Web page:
period of at least 10 years.  The Council will accept comment on the
proposal through June 30, 2000, and is scheduled to take action on the
amendment establishing these reserves at its July 12, 2000 meeting in Key
Largo, FL. [American Geophysical Union press release, Columbia Univ. press
release, Environmental News Network, White House press release, personal
communication, Fed. Register, NOAA press release, GMFMC press release,

Capacity Reduction Program.  On May 18, 2000, NMFS published final interim
framework regulations specifying procedures for requesting and conducting
fishing capacity reduction programs.  Comments are being accepted through
June 19, 2000. [Fed. Register]

Sea Turtles.  On May 17, 2000, U.S. Coast Guard personnel responded to
reports of illegal gillnet fishing south of Chincoteague Island.  One vessel
was issued a violation, while 10 other vessels received verbal warnings
after requesting time to retrieve illegal nets as soon as weather allowed.
In late May 2000, NMFS ordered shrimp trawlers operating off GA and southern
NC to use, through June 2, 2000, modified turtle excluder devices with
larger escape hatches to better protect leatherback sea turtles.  An article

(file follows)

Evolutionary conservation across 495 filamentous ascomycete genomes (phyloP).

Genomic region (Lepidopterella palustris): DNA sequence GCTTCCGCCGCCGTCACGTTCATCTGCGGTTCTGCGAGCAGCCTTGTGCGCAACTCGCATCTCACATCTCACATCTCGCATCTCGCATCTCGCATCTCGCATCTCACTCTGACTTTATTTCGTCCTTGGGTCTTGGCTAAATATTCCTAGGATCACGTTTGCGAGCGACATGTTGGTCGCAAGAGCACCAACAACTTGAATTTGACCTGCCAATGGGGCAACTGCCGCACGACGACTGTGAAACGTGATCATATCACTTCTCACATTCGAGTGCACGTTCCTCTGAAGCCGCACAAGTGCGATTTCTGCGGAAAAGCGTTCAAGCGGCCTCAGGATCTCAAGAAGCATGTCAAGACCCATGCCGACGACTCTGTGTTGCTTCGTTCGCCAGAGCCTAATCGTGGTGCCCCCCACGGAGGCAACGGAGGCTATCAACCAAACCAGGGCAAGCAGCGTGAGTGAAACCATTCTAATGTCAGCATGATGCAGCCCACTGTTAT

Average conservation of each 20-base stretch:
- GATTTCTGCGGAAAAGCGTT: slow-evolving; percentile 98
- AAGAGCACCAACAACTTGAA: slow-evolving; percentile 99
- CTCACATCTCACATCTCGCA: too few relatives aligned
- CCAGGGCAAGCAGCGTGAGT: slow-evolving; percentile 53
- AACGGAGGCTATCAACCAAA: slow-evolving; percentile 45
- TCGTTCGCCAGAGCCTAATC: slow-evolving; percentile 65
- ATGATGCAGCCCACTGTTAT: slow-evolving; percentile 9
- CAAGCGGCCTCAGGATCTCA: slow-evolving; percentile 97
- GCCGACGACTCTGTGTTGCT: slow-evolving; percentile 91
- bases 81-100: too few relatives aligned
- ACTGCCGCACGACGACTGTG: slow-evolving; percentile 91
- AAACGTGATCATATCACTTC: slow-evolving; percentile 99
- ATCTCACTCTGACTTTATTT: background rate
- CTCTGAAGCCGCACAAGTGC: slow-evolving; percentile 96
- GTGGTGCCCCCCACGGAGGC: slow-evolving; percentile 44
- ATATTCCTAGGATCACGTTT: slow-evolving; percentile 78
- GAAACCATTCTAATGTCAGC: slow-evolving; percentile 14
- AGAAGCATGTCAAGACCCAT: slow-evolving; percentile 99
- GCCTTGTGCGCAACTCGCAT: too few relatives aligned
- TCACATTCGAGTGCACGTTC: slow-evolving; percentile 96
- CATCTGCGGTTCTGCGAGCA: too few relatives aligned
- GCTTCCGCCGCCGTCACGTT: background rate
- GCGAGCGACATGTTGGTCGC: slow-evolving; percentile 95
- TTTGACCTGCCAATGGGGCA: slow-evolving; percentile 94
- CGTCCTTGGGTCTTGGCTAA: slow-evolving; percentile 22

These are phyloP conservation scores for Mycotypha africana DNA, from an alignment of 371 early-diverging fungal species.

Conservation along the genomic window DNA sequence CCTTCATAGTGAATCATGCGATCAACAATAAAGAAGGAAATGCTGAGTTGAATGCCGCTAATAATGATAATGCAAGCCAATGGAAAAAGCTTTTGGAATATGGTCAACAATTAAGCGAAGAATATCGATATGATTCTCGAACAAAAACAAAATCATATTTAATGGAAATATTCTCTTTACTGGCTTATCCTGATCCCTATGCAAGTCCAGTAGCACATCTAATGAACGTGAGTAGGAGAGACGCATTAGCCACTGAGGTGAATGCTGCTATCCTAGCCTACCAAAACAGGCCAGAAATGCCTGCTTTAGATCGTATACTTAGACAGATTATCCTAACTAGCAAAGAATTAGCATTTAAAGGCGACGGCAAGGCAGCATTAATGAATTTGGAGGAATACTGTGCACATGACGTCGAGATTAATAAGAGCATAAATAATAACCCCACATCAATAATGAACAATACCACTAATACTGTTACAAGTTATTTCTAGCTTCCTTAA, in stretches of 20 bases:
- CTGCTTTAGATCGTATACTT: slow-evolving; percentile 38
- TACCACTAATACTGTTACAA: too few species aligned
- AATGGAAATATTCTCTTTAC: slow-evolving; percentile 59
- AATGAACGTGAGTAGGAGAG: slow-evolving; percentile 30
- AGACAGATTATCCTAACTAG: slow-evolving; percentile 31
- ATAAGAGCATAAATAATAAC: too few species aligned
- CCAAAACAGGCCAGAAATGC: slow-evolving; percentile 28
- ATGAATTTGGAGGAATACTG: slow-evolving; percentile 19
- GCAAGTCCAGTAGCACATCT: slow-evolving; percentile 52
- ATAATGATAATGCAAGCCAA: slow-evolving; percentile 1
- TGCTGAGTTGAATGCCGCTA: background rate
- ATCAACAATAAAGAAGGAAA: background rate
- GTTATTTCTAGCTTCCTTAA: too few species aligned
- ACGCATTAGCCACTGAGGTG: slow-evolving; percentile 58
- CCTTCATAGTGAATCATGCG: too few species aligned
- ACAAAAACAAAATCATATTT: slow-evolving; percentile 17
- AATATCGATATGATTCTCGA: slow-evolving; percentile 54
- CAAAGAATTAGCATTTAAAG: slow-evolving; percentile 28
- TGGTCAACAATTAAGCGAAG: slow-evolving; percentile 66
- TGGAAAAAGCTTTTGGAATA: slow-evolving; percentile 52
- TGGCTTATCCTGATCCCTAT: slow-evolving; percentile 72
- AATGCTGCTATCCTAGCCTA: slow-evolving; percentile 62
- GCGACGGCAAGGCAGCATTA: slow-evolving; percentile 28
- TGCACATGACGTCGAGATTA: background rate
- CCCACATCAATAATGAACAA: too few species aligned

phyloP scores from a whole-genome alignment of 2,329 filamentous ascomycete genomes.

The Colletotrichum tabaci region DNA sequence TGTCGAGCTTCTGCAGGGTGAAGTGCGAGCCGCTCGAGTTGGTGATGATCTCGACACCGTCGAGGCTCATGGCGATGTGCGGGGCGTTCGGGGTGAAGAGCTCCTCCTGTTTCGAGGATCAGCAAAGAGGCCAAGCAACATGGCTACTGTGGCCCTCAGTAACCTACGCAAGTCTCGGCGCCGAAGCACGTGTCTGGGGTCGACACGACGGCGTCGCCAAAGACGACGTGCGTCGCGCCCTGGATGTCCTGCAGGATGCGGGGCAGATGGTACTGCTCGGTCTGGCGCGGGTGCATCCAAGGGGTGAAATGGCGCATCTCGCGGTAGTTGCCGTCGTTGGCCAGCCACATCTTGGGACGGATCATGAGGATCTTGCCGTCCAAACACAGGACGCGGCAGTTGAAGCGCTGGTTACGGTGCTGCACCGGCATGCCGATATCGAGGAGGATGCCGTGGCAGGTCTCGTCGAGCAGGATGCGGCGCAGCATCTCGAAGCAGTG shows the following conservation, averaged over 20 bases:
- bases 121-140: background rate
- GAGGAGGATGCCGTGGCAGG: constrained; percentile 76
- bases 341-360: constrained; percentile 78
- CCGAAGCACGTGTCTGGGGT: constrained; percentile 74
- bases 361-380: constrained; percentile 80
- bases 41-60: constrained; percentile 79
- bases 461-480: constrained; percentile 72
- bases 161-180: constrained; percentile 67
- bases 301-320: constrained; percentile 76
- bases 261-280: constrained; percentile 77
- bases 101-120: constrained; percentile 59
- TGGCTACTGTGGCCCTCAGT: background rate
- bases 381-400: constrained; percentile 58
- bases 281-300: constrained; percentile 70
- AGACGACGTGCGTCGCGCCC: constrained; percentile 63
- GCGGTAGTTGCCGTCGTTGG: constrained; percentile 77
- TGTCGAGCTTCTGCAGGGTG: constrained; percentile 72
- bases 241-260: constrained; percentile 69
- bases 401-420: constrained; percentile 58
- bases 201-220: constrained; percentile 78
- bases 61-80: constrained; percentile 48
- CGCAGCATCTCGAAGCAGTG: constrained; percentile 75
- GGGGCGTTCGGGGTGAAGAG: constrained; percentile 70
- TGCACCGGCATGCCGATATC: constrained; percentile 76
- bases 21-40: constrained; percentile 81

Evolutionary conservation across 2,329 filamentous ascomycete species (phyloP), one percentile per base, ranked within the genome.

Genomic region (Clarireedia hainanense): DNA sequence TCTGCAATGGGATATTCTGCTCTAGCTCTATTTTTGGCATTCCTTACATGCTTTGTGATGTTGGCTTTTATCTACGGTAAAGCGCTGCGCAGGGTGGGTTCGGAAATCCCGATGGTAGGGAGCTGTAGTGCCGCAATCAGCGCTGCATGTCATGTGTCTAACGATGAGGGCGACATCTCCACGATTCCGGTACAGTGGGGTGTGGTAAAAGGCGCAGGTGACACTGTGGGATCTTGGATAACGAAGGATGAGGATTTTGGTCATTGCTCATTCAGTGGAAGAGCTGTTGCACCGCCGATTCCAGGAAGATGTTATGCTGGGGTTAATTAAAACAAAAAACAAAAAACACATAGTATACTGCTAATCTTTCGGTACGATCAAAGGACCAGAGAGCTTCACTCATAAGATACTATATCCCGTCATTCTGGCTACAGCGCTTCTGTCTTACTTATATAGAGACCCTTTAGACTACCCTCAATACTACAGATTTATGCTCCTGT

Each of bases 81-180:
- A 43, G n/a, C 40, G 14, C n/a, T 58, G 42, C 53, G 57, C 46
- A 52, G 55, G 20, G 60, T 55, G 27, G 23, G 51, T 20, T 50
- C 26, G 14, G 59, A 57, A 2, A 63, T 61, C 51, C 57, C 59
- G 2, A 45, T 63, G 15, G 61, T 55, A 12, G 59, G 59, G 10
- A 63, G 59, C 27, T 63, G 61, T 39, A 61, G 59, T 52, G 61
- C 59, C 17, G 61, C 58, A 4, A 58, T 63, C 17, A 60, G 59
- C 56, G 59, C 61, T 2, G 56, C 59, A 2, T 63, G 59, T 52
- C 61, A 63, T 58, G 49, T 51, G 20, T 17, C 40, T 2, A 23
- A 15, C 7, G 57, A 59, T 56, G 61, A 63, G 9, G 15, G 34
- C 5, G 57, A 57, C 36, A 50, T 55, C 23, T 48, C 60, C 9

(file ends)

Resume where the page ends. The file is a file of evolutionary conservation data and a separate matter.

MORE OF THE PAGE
in the June 1, 2000 issue of Nature reported that the population of Pacific
leatherback sea turtles may be as low as a few thousand individuals.  This
compares with NMFS's previous estimate of a population of 85,000
individuals.  This information may affect Judge Ezra's action on modifying
waters closed to the Hawaiian longline fishery, expected in June 2000.
[Assoc Press, MSNBC, International Fund for Animal Welfare press release,
Fed. Register, Virginian- Pilot, personal communication, Center for Marine
Conservation press release, Reuters]

Native Fishery.  As of May 17, 2000, Canadian Dept. of Fisheries and Oceans
enforcement officers had confiscated 38 lobster traps bearing Burnt Church
fisheries management tags.  On May 18, 2000, the Atlantic Policy Congress of
First Nation Chiefs met with federal fishery officials, but no consensus was
reached on whether the aboriginal treaty right to fish or the federal right
to regulate takes precedence.  On June 1, 2000, federal fisheries
enforcement officers confiscated at least 40 lobster traps marked with tags
issued by the Burnt Church First Nation. [Canadian Press, National Post,
Halifax Herald, Assoc Press]

Striped Bass.  Between May 15, 2000, and June 1, 2000, the Atlantic States
Marine Fisheries Commission (ASMFC) has scheduled 19 public hearings to
gather comments on preferred long-term management measures for striped bass
along the Atlantic coast, from ME to NC. [personal communication, ASMFC
press release]

IUU Fishing.  On May 15-19, 2000, the government of Australia, in
cooperation with the United Nations Food and Agriculture Organization, was
scheduled to hold an expert consultation on IUU fishing in Sydney, with a
view to preparing  the first draft of an International Plan of Action to
deal effectively with all forms of IUU fishing. [personal communication]